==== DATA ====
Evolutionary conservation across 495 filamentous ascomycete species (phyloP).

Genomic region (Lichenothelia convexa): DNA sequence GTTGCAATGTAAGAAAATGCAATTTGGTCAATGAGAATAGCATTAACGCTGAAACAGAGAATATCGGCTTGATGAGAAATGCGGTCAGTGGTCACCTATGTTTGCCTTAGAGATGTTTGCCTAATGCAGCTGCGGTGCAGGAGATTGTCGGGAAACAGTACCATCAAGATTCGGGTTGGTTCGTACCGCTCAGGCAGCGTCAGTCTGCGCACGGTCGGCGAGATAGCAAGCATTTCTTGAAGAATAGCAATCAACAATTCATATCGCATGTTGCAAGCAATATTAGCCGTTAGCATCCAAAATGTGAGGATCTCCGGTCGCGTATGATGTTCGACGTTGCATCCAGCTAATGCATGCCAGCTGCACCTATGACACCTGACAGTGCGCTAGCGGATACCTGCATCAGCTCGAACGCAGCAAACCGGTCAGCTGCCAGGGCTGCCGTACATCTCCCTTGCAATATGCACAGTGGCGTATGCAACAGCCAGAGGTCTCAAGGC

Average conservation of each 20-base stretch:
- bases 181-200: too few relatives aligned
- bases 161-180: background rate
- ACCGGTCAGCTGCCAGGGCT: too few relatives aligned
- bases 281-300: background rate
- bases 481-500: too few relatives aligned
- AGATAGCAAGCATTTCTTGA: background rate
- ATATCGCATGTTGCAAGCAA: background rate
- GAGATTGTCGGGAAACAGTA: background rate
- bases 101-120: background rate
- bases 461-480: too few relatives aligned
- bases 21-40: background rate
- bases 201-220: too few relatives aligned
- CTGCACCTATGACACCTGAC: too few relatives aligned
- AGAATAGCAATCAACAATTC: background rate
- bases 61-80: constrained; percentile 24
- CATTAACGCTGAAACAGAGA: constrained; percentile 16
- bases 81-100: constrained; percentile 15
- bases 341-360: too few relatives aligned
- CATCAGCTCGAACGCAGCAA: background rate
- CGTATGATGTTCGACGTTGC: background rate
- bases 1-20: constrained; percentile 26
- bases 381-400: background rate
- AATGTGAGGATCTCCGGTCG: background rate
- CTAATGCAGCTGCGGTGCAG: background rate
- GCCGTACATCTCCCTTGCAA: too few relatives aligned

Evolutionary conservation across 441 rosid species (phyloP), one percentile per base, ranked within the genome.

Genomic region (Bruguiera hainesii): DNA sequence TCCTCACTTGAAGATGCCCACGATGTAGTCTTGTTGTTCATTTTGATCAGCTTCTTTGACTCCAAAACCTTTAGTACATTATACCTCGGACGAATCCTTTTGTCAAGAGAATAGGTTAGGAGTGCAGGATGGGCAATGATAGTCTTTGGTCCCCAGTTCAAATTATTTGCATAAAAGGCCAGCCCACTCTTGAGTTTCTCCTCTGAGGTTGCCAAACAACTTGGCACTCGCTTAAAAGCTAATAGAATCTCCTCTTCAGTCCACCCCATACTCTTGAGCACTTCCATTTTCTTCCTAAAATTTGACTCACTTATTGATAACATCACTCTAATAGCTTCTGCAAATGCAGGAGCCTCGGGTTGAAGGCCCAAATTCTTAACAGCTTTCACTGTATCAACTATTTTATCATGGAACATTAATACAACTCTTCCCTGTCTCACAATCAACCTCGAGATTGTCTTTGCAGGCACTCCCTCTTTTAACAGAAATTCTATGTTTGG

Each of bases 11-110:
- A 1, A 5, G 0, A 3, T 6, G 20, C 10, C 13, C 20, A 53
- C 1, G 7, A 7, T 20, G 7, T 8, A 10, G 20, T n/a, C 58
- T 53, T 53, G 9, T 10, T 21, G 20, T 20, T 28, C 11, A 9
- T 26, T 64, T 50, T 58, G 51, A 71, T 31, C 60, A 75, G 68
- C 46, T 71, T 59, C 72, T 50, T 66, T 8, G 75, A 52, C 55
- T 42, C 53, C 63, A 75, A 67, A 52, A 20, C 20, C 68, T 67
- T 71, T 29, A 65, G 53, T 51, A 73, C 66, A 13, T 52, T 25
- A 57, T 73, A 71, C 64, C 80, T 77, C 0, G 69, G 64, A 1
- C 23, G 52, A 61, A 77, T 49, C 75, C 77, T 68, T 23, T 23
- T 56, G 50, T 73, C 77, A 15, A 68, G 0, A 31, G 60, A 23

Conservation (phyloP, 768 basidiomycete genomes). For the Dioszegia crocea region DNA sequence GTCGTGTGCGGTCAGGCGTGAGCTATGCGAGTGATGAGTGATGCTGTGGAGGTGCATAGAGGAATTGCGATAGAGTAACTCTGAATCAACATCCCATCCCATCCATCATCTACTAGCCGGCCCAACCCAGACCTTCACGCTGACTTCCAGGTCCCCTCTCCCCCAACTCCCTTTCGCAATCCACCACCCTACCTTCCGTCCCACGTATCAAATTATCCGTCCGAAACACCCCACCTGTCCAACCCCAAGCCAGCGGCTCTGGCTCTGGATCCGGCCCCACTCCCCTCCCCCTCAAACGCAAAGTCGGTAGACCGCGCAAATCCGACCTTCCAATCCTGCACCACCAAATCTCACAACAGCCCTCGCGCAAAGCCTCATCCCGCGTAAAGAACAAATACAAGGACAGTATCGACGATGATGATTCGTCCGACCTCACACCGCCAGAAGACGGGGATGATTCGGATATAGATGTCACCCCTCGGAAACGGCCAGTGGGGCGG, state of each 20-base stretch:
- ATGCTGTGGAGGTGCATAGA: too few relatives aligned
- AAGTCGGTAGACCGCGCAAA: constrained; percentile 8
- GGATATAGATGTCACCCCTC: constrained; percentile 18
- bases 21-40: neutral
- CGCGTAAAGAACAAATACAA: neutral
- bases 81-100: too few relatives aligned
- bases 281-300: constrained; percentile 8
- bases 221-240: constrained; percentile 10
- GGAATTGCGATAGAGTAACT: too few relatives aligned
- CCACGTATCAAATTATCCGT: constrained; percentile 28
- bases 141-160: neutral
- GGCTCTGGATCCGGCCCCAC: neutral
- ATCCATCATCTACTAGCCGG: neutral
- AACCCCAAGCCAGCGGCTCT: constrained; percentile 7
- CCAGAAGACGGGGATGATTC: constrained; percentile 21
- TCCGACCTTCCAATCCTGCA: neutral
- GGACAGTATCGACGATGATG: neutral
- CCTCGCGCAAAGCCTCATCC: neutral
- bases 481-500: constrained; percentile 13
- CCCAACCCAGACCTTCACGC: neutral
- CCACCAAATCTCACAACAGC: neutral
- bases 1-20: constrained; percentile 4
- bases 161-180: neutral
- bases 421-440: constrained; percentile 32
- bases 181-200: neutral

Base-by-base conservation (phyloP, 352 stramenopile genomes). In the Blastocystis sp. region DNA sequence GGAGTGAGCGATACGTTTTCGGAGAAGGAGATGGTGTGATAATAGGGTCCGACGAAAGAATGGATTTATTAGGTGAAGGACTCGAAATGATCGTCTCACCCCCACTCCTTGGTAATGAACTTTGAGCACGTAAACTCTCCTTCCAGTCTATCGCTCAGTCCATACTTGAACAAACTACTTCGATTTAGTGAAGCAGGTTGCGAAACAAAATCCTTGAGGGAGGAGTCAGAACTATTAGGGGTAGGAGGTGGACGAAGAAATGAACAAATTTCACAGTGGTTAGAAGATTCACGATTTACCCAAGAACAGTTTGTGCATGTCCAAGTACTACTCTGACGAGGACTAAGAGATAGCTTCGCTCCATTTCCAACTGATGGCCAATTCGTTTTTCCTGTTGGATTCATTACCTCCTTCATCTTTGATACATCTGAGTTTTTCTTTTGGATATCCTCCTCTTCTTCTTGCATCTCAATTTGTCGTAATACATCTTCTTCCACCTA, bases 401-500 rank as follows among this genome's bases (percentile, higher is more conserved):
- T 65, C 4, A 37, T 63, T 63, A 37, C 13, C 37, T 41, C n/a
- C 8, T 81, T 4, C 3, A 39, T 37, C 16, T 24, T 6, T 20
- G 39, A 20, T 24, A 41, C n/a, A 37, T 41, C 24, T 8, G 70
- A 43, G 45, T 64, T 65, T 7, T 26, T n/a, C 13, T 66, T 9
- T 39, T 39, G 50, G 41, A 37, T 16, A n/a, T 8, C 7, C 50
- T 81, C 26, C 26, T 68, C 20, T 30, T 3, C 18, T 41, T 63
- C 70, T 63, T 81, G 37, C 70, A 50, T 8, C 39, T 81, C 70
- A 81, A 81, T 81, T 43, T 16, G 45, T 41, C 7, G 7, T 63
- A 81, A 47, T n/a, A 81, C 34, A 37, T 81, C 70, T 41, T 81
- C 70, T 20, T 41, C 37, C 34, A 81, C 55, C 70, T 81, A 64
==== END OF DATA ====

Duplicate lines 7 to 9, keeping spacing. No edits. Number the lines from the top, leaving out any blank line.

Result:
- bases 281-300: background rate
- bases 481-500: too few relatives aligned
- AGATAGCAAGCATTTCTTGA: background rate